People should take the time to study history. You cannot know where you are going if you do not know where you came from. The greatest of people, the ones who stand out in our history books, all knew who they were as it related to where they had come from. They also knew where they were going. They possessed a vision for the future.

Before we begin our study of worship, it is imperative that we examine someone who has lived as a true worshiper of the living God. Someone who knew his history and how it affected him, and someone who, in addition to others, had a vision for the future. Joshua was just such a man.

Others may be used as examples of what it is to be a true worshiper of God, but it is my opinion that no other biblical character ever exhibited as fully as Joshua what it was to be a true worshiper. Certainly, Christ is the ultimate example, but I’m referring to someone who was neither perfect nor was he deity in the flesh. Joshua was nothing more than a man willing to serve both God and mankind, and it’s that willingness to serve that God can use to do His most mighty of miracles through us all.

Joshua fit the battle ’round Jericho and the walls came tumbling down.” This is probably one of the most well-known lyrics any songwriter ever wrote, and quite possibly one of the most recognized stories from the Bible. But Joshua and his “battle” at Jericho is only one of many examples that led me to choose him as an example of true worship. The Life Application Study Bible (NIV), co-published by Tyndale House Publishers, Inc. and Zondervan Publishing House, reveals that Joshua exhibited five key themes, called “megathemes,” throughout his storied life. These five megathemes are what I will use to help you understand why Joshua is an excellent example of a true worshiper, and these same megathemes will lay the foundation for our study on worship as it relates to each one of us, who are children of the living God.

The first of these five megathemes is Joshua’s success as the leader of his nation and his family. God gave success to Joshua and the nation of Israel because they were committed to following God’s plan for their lives. It wasn’t about Joshua’s plans and desires. It wasn’t about what Israel’s elders wanted or what the Israelites wanted, either. Success was given to them by God when they trusted in God and His plans for them (Proverbs 16:3; Jeremiah 29:11).

Success came to Joshua, the elders, and the nation they served, Israel, because their faith was not in their military might, nor was it in their economy, their own physical strength, or even in their own intelligence. Their success came because of their faithfulness in following God’s plan, which for them was the conquering of Canaan.

You see, God’s plan, when followed faithfully, will always bring about success in our lives, as it did in Joshua’s life. We can’t set our standards for success by the world’s definition. No, it must be set by God’s Word. We must adjust our thoughts to always consider God’s way. Then and only then can we realize similar success in our lives.

So, where does this fit into our study of worship? How does Joshua’s success lead us to become true worshipers of God? Joshua’s worship is his testimony/witness of God’s success in his life to his people. The success God gave Joshua became an opportunity Joshua would later use to teach the elders and testify to the nation of Israel about the importance of being faithful to God (Joshua 24:29-31).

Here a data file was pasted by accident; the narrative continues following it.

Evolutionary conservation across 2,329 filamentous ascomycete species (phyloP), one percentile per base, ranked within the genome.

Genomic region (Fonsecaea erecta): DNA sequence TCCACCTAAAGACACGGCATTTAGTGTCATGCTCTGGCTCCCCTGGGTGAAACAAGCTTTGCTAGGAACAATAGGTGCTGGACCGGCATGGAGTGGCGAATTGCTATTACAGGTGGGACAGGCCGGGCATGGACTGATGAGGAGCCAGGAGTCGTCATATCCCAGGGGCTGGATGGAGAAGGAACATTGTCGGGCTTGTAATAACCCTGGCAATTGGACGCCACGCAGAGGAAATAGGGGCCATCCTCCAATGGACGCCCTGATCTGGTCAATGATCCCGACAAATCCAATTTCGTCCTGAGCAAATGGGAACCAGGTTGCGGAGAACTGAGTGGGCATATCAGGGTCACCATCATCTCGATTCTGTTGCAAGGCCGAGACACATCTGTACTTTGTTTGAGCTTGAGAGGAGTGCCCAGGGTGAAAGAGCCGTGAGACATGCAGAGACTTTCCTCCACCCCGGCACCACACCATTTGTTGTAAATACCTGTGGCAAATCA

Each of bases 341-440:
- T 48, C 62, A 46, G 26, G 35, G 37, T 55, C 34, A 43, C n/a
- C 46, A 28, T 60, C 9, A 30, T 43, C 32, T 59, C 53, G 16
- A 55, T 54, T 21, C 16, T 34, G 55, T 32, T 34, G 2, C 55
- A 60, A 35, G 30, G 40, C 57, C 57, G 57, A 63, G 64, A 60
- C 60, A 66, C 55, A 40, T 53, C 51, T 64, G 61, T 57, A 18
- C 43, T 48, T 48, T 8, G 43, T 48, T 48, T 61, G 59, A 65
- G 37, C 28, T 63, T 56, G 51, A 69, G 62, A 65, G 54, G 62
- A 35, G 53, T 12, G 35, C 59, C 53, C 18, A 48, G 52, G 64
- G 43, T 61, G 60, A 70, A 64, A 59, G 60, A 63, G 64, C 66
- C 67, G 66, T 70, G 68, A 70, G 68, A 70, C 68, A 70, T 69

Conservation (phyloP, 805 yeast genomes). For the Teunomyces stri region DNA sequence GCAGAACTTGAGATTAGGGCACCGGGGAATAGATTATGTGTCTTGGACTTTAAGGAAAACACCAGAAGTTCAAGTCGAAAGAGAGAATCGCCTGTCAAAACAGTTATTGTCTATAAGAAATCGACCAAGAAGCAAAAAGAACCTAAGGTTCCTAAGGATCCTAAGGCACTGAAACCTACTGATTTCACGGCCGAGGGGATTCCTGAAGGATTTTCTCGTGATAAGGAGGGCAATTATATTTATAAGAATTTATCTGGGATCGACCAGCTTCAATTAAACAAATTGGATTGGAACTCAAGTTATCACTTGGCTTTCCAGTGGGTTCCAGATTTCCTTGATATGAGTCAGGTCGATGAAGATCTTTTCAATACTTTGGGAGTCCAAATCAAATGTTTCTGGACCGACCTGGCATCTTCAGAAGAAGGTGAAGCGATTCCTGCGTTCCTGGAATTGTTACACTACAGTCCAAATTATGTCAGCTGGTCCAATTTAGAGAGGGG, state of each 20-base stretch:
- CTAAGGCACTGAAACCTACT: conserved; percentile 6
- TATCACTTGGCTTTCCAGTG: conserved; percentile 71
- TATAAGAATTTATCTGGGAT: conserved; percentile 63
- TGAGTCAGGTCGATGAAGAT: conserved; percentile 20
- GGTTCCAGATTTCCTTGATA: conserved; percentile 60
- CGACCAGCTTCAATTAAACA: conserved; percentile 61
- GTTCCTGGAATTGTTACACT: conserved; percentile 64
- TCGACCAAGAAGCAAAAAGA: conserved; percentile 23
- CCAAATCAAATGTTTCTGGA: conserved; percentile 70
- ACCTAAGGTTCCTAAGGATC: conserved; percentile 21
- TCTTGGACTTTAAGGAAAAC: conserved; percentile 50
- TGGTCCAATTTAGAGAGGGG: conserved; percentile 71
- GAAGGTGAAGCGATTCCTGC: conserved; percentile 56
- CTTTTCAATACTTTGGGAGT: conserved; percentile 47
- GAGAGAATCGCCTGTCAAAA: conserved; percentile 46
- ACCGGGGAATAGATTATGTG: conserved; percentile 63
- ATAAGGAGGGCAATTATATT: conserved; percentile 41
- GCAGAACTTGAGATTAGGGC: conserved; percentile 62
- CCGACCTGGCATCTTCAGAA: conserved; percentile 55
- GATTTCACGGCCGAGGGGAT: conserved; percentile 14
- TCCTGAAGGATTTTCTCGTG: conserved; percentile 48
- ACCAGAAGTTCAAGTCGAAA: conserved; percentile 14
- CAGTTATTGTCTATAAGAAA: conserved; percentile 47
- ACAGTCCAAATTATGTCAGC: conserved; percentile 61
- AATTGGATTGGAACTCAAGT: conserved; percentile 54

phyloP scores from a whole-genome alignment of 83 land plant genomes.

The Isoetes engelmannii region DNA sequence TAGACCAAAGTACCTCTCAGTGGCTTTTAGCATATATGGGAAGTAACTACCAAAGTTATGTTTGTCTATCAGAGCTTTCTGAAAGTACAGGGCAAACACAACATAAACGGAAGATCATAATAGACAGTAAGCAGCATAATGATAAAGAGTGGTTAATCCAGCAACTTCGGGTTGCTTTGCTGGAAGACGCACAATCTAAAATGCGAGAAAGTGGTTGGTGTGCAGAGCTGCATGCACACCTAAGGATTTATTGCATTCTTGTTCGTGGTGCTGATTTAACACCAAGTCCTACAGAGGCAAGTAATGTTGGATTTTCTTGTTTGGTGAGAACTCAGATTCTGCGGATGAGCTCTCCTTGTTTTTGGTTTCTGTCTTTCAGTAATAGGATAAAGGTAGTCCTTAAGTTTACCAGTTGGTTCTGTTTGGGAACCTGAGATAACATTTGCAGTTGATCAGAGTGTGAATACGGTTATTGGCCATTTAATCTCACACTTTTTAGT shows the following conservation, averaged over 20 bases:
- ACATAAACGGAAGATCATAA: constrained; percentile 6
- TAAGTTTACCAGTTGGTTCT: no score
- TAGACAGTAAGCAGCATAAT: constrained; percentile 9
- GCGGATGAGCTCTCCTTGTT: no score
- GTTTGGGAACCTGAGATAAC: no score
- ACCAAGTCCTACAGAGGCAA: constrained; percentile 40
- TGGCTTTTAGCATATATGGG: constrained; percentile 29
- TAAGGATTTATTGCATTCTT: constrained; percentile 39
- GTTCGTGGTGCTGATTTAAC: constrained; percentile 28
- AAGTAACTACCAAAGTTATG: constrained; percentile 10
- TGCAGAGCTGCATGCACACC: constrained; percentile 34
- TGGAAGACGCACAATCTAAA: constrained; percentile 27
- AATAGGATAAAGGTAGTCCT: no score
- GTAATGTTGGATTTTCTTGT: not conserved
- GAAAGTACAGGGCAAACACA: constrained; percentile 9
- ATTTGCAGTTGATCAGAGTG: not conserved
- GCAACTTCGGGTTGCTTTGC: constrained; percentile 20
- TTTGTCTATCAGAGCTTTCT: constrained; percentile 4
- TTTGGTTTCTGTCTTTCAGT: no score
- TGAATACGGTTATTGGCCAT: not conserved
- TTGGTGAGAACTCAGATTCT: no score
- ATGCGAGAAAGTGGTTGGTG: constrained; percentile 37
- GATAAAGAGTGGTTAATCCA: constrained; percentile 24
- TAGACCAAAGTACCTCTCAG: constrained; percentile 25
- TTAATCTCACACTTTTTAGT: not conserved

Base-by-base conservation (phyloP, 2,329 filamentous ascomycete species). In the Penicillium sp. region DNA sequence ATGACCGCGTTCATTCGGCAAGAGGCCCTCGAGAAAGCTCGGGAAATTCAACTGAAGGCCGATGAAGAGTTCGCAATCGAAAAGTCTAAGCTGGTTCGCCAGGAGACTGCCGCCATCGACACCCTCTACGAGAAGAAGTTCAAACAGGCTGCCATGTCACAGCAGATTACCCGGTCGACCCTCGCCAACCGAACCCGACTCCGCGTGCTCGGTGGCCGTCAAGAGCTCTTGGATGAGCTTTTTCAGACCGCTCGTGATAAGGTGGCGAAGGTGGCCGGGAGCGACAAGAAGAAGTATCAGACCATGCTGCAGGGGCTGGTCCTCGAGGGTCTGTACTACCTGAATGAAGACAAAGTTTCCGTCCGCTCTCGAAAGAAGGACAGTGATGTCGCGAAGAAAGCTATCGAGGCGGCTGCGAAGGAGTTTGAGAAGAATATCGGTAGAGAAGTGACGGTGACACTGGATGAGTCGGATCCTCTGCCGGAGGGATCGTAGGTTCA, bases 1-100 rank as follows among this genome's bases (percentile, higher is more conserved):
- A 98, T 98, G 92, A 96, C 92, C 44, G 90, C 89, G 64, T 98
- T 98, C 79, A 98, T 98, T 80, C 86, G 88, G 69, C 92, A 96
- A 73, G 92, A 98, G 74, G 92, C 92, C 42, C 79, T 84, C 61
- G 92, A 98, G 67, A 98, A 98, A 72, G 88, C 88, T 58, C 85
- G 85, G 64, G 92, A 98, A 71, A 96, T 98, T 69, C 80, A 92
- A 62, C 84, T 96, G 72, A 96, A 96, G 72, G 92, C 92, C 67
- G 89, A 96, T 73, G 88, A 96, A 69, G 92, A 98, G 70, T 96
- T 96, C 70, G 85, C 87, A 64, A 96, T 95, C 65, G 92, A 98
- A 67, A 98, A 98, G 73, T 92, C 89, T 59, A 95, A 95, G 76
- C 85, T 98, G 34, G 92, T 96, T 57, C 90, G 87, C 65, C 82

Faithfulness to God and a willingness to testify about our faith in God are just two of the several acts of worship we will study. In fact, faith is the second megatheme connected with Joshua’s life, so let’s examine this act of worship modeled by Joshua.

First let’s understand the original meaning of the word, as the Hebrews would have understood it. Faith, or emunah (em-oo-naw’), means “steady,” “steadfast,” or “to support,” but there is another Hebraic word connected to faith that is both an active and passive word meaning two things at once — bittachon (bit-taw-khone’). Bittachon means both “truth” and “trust.” You see, to trust in the truth — to be confident in the truth — (bittachon) makes you steady (emunah). This, all together, is “faith.”

Joshua demonstrated his faith in God by choosing to trust in God’s truth; not once, but on a daily basis, thus allowing God to move in Joshua’s life and providing opportunity for God to save him and the nation of Israel from their enemies and also allowing God to guide Joshua in his leading of this fledgling nation.

Ultimately Joshua, the elders, and the nation of Israel became increasingly aware of God’s faithfulness to them and, as a result, they all developed a strong confidence that God would continue to be faithful in the days to come. This faith allowed God to make both Joshua and the Israelites strong in many ways.

Our confidence and strength comes along in this same way. In order to do God’s work, we have to have faith that truly God wants what is best for us; trusting that He is not out to harm us in any way. God’s promises found in Jeremiah 29:11, and in other Scriptures, reassure us of His love and that He will be there to guide us in the decisions and conflicts we face on a daily basis. Truth and trust can’t begin to exist in our lives until we believe in God, wholly. Joshua had a steady trust in the truths of the living God (Joshua 24:14-15).

These first two of the five megathemes in Joshua’s life set up the principles we all will need to follow if we are to become the true worshipers that our heavenly Father desires us to be. Our faith in God allows Him to bless us with success. A wholehearted trust in God’s truths allows our faith in God to grow in all areas of our lives.

Article 1, part two, will take us through the remaining three megathemes in Joshua’s life. These five megathemes together will become the foundation for the temple of worship in which God desires to reside.

The Joshua Project by J.Scott Harden is licensed under a Creative Commons Attribution-Noncommercial-No Derivative Works 3.0 United States License.
Based on a work at jasonmin.wordpress.com.
Permissions beyond the scope of this license may be available at https://jasonmin.wordpress.com/.

Scripture taken from the HOLY BIBLE, NEW INTERNATIONAL VERSION ®. Copyright ©1973, 1978, 1984 by International Bible Society. Used by permission of Zondervan Publishing House. All rights reserved.

The “NIV” and “New International Version” trademarks are registered in the United States Patent and Trademark Office by International Bible Society. Use of either trademark requires the permission of International Bible Society.

Joshua Fit The Battle Of Jericho lyrics written as recorded by Elvis Presley (original author unknown).
If you want to use these lyrics, please contact the authors, artists or labs.

If your church or organization would like to talk with J. Scott Harden about a speaking engagement, or a writing project, please get in touch with Mr. Harden through Jason MinistriesTwitter account or Facebook page.